[-] Show simple item record

dc.contributor.advisorLangdon, Susan Helen, 1952-eng
dc.contributor.authorThomsen, Megan Lynneeng
dc.date.issued2005eng
dc.date.submitted2005 Falleng
dc.descriptionThe entire dissertation/thesis text is included in the research.pdf file; the official abstract appears in the short.pdf file (which also appears in the research.pdf); a non-technical general description, or public abstract, appears in the public.pdf file.eng
dc.descriptionTitle from title screen of research.pdf file viewed on (December 20, 2006)eng
dc.descriptionIncludes bibliographical references.eng
dc.descriptionVita.eng
dc.descriptionThesis (M.A.) University of Missouri-Columbia 2005.eng
dc.descriptionDissertations, Academic -- University of Missouri--Columbia -- Art history and archaeology.eng
dc.description.abstractThe Etruscans, well-known in the ancient world for seafaring and trade, held deep beliefs about death and the afterlife, and often placed foreign objects in their tombs which fit with these traditions. The Athenians, who were aware of Etruscan traditions through their extensive trade interactions, combined the traditional bands of oriental animals from Corinthian pottery with the emerging Attic style of main figural/mythological panels on vases called Tyrrhenian amphorae to corner the market in Etruria. Myths of Herakles (Etruscan Hercle) were the most common theme and the battles of this demi-god hero against evil foes may have elicited a connection with Etruscan conceptions of funerary iconography/death and the afterlife. As Herakles went to the Underworld and returned, essentially defeating death, he became a symbol of hope for the afterlife. These myths, along with "everyday life" panels and oriental animals, served to complete the funerary composition which made Tyrrhenian amphorae so popular in Etruria.eng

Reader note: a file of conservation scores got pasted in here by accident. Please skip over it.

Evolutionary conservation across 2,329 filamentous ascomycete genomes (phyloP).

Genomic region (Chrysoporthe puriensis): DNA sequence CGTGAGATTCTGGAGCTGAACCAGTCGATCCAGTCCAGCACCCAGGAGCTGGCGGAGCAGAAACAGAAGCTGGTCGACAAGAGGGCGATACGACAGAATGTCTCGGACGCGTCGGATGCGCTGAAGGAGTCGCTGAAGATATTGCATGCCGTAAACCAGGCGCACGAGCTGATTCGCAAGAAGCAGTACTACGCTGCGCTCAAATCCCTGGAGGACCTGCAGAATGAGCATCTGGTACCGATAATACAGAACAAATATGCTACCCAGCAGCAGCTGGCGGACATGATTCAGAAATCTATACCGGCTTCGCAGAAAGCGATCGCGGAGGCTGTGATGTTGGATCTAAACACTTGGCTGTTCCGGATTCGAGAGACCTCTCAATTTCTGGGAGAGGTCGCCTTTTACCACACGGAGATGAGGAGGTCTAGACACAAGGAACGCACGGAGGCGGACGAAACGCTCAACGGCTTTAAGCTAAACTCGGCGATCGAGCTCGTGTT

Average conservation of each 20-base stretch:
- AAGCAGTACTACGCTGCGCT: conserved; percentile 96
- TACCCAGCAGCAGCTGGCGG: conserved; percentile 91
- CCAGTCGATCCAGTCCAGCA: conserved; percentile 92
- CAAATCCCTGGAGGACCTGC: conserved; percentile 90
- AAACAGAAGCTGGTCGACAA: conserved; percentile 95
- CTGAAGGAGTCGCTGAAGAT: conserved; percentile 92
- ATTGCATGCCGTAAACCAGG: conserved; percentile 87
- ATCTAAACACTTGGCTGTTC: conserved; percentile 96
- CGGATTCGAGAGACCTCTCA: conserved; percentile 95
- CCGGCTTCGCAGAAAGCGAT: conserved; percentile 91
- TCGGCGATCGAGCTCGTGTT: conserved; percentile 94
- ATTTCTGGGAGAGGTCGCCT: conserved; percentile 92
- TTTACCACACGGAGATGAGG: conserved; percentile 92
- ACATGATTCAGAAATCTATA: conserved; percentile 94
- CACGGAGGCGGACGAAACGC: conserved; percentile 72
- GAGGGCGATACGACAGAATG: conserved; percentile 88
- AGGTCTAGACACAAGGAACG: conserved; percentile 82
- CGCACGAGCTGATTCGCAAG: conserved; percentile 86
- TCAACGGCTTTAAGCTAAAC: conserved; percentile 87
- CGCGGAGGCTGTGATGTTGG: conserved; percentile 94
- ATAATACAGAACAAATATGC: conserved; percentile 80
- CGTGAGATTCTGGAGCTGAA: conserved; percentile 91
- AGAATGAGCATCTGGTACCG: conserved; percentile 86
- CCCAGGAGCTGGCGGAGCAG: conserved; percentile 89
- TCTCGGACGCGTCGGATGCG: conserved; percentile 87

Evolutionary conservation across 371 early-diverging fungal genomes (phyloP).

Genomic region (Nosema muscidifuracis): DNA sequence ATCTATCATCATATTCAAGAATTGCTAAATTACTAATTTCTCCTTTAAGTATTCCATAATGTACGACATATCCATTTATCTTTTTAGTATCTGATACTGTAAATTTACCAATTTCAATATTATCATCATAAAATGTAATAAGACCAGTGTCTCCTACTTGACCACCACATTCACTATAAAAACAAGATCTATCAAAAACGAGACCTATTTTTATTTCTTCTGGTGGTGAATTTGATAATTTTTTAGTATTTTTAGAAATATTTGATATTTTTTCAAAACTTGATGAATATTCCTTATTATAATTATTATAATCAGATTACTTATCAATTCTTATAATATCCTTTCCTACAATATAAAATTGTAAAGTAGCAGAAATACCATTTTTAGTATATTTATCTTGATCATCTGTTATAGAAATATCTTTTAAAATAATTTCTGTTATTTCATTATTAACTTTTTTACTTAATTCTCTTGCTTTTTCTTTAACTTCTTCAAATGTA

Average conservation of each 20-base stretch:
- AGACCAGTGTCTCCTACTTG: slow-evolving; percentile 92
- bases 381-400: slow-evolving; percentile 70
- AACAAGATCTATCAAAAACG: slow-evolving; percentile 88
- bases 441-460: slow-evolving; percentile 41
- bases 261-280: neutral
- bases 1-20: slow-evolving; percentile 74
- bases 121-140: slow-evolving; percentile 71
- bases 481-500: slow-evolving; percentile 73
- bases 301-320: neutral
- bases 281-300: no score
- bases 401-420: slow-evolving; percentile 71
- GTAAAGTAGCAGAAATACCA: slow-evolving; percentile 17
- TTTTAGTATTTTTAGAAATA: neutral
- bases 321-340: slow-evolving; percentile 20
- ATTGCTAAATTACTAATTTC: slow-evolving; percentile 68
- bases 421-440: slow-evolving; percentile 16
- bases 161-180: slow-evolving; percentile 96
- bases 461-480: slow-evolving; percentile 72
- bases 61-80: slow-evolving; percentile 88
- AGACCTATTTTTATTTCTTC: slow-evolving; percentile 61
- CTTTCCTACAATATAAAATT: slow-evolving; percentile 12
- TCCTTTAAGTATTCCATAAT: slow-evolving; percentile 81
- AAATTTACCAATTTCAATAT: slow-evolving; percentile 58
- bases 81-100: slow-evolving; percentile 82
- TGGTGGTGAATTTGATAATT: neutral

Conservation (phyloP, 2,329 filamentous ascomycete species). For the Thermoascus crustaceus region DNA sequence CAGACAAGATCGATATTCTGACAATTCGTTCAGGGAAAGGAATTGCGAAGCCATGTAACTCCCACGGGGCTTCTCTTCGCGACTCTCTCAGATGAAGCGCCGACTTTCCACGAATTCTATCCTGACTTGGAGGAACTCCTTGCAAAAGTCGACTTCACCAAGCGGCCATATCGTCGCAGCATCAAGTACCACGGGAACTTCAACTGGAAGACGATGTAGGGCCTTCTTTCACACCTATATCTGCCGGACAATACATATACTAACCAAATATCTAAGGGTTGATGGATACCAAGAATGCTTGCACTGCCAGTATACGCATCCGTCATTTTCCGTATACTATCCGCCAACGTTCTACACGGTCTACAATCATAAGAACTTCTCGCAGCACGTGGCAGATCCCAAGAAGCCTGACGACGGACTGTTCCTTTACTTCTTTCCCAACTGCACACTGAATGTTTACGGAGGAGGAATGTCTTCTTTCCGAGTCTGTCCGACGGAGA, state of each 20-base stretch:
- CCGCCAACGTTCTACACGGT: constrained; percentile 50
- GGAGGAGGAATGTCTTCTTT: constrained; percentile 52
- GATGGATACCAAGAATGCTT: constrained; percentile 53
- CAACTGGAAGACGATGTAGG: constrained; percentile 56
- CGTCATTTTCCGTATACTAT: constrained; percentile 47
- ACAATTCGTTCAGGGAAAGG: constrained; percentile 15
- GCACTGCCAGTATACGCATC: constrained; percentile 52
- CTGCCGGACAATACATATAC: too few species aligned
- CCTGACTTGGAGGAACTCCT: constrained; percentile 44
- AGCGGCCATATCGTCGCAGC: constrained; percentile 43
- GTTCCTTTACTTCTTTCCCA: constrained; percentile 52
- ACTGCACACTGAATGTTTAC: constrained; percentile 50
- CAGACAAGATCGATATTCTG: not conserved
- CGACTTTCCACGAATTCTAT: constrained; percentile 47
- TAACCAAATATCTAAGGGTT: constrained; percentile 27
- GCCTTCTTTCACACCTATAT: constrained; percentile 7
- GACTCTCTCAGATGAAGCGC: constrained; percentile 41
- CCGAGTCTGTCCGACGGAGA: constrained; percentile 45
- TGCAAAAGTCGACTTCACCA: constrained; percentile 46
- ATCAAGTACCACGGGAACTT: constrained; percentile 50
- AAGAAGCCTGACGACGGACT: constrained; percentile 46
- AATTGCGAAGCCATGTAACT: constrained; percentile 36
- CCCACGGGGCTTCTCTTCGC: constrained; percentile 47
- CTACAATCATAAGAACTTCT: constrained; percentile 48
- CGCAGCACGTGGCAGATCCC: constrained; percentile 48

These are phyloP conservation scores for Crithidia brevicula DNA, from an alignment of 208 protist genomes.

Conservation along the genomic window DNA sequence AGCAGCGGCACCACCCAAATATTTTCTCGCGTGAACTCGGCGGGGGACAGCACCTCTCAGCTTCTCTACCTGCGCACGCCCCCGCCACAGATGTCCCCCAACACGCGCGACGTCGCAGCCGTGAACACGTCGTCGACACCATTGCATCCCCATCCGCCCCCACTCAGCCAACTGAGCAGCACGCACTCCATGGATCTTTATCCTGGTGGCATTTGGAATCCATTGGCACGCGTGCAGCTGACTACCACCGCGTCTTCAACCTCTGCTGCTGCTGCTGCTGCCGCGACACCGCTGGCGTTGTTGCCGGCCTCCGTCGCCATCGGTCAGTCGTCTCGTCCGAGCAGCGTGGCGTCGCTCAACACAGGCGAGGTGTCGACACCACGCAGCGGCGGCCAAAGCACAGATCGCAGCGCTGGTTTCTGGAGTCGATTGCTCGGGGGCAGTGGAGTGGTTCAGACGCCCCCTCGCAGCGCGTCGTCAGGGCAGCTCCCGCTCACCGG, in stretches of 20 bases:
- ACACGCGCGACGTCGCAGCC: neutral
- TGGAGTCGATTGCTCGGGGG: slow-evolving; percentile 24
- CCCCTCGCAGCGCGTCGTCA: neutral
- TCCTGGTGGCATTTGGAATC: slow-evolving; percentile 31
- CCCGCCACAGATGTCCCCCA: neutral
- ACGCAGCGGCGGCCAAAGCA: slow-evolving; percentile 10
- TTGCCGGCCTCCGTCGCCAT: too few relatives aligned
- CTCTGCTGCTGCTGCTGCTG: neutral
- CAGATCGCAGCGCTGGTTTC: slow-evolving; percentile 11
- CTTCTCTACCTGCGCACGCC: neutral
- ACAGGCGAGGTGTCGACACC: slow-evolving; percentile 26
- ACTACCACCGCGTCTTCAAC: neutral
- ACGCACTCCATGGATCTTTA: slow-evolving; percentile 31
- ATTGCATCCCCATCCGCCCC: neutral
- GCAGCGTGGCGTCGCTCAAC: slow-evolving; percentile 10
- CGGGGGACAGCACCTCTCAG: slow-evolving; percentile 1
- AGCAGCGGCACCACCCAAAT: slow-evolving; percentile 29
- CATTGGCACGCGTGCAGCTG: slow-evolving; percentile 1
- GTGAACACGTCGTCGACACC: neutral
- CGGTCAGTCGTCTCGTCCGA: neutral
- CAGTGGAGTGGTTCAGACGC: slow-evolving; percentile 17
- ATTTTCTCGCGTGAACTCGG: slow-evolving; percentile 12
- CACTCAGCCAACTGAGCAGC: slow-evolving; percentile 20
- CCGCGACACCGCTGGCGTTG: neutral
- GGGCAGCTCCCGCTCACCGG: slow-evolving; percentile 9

dc.identifier.merlinb57457840eng
dc.identifier.urihttp://hdl.handle.net/10355/4321
dc.languageEnglisheng
dc.publisherUniversity of Missouri--Columbiaeng
dc.relation.ispartofcollectionUniversity of Missouri--Columbia. Graduate School. Theses and Dissertationseng
dc.source.originalSubmitted by University of Missouri--Columbia Graduate School.eng
dc.subject.lcshArt, Etruscan -- Italy -- Tyrrhenian Coasteng
dc.subject.lcshVases, Black-figured -- Italy -- Tyrrhenian Coasteng
dc.subject.lcshVases, Ancient -- Italy -- Tyrrhenian Coasteng
dc.subject.lcshEtruria -- Antiquitieseng
dc.titleHerakles iconography on Tyrrhenian Amphoraeeng
dc.typeThesiseng
thesis.degree.disciplineArt history and archaeology (MU)eng
thesis.degree.grantorUniversity of Missouri--Columbiaeng
thesis.degree.levelMasterseng
thesis.degree.nameM.A.eng


Files in this item

[PDF]
[PDF]
[PDF]

This item appears in the following Collection(s)

[-] Show simple item record